FDA's list of potentially dangerous hand sanitizers now stands at 87

Hand sanitizer sales have skyrocketed since the beginning of the pandemic.
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The FDA is warning consumers against hand sanitizer products that it says are harmful if absorbed through the skin or ingested.

The FDA on Monday updated its list of hand sanitizers that consumers should not purchase. These products have tested positive for containing methanol. While hand sanitizers often contain ethanol to help kill germs, methanol can cause serious health problems, according to the FDA.

Absorbing methanol through the skin can be toxic, but ingesting it can be life-threatening, according to the FDA. The agency reports cases of blindness, hospitalizations and death when adults and children have ingested the substance.

Other symptoms of methanol exposure can include nausea, vomiting, headache, blurred vision, permanent blindness, seizures, coma and permanent damage to the nervous system.

The list of flagged hand sanitizers was up to 87 products as of Tuesday. You can find the list here.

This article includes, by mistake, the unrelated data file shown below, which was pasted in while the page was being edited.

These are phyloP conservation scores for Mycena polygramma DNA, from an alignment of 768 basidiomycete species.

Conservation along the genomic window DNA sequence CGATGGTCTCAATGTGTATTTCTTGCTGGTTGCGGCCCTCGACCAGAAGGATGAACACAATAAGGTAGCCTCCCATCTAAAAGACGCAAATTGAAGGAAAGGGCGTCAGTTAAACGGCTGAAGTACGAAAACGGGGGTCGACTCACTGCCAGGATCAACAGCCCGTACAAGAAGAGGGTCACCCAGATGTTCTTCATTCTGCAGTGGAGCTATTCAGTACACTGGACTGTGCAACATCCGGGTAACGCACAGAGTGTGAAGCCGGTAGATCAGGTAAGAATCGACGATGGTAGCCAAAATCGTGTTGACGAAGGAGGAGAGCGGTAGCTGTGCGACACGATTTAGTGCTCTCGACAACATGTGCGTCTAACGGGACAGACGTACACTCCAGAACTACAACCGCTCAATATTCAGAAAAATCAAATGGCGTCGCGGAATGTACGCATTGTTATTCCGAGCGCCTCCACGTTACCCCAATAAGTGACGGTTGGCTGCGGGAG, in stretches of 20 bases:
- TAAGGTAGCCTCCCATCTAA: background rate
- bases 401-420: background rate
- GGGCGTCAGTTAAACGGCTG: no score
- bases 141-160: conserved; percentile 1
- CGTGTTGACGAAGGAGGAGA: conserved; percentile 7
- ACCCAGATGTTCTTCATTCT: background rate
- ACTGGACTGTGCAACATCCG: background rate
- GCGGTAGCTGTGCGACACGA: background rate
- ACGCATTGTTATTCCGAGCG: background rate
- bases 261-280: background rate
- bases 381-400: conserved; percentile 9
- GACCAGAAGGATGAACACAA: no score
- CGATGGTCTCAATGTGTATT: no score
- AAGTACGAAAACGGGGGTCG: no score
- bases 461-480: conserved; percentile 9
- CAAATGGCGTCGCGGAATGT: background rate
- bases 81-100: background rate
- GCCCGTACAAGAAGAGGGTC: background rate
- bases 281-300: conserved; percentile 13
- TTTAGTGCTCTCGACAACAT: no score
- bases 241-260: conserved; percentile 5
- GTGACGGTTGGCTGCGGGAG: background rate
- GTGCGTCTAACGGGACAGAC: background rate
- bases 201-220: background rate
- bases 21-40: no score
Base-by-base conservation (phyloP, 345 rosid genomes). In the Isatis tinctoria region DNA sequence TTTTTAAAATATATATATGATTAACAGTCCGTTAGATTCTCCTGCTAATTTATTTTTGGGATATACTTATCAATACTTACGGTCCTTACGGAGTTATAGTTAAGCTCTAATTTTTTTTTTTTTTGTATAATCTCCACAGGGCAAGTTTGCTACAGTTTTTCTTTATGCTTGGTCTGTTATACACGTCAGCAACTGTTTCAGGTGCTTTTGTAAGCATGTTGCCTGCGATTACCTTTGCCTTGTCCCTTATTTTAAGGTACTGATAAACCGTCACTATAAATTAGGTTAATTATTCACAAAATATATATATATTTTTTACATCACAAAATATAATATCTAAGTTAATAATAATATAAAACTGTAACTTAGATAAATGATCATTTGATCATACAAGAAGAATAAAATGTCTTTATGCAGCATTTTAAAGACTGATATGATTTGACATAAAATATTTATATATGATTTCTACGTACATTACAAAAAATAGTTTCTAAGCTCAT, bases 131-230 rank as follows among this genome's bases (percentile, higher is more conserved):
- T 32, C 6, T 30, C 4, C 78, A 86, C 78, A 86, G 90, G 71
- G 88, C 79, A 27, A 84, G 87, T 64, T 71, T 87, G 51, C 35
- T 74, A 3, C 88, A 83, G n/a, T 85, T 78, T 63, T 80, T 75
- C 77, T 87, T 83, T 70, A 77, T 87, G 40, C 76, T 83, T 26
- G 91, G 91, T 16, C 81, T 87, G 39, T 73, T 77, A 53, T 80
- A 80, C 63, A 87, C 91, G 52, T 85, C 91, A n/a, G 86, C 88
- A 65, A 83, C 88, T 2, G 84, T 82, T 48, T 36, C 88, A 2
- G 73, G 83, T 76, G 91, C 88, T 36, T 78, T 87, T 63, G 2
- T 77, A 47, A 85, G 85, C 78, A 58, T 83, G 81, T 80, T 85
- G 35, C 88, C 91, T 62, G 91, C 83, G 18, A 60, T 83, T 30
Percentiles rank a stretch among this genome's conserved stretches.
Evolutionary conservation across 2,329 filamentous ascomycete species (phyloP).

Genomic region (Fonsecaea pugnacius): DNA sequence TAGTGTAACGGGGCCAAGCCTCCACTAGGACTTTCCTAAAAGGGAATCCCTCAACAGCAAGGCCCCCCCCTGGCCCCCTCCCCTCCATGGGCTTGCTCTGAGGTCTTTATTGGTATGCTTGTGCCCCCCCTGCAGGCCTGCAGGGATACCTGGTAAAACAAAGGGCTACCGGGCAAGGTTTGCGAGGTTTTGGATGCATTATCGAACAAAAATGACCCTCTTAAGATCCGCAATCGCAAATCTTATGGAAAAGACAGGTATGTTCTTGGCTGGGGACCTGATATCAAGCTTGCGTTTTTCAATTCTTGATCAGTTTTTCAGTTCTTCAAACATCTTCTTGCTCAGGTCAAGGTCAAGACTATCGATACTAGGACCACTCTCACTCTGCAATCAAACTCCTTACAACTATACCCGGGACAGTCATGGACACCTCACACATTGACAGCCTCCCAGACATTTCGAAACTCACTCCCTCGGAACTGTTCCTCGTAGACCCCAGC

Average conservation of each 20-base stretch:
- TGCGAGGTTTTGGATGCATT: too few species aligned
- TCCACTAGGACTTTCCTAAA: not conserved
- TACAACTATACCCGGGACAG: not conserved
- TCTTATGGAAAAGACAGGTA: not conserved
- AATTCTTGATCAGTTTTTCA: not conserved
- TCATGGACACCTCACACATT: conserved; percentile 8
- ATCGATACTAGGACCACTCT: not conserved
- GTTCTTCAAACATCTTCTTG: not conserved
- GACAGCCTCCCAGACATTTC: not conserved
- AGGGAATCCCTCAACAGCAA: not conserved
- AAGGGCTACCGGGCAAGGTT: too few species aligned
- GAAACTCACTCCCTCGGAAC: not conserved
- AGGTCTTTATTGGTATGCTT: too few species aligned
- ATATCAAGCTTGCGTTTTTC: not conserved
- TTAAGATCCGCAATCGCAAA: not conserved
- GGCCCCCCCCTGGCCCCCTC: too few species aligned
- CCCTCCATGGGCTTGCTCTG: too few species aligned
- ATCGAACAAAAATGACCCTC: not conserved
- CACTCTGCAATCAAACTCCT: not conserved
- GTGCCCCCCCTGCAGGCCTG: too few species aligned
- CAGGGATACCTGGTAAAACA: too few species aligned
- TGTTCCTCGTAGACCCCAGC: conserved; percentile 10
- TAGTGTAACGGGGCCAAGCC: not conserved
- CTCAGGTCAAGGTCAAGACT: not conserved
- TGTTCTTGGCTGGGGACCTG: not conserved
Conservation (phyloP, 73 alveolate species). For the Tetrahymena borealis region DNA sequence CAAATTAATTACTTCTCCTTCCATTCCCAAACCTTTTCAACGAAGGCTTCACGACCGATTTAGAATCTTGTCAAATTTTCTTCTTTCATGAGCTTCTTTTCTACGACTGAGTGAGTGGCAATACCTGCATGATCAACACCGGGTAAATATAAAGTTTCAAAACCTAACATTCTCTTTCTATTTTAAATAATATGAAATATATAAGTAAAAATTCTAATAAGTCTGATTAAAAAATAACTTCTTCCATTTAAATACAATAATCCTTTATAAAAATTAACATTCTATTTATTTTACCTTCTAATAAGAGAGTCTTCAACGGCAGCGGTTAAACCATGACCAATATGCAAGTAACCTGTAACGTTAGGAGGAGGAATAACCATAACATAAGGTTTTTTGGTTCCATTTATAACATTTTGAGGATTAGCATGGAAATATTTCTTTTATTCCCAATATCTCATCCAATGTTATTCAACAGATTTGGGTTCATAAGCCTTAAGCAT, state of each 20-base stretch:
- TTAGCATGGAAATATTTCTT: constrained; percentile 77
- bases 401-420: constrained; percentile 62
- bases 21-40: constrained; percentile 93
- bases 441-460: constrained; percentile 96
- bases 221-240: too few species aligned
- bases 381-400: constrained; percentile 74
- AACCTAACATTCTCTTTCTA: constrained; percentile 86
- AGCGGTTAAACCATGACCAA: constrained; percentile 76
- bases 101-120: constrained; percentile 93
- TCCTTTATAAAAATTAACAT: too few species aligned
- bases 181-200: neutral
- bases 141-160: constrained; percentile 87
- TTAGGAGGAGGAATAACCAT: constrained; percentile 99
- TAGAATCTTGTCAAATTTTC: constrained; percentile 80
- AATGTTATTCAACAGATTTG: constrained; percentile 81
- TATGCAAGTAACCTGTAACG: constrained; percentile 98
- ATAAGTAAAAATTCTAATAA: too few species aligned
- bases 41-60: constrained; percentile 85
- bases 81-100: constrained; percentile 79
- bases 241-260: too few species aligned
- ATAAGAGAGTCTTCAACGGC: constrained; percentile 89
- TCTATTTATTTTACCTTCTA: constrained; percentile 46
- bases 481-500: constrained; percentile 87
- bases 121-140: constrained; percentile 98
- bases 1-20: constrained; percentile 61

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Since the beginning of the COVID-19 pandemic, hand sanitizer sales in the U.S. have soared.

According to CNBC, hand sanitizer sales back in February were up 73 percent in the U.S.

The FDA recommends washing hands with soap and water for at least 20 seconds when possible. If that option isn’t available, hand sanitizer with at least 60 percent ethanol should be used instead.

“Unfortunately, there are some companies taking advantage of the increased usage of hand sanitizer during the coronavirus pandemic and putting lives at risk by selling products with dangerous and unacceptable ingredients. Consumers and health care providers should not use methanol-containing hand sanitizers,” said FDA Commissioner Stephen M. Hahn in a statement.

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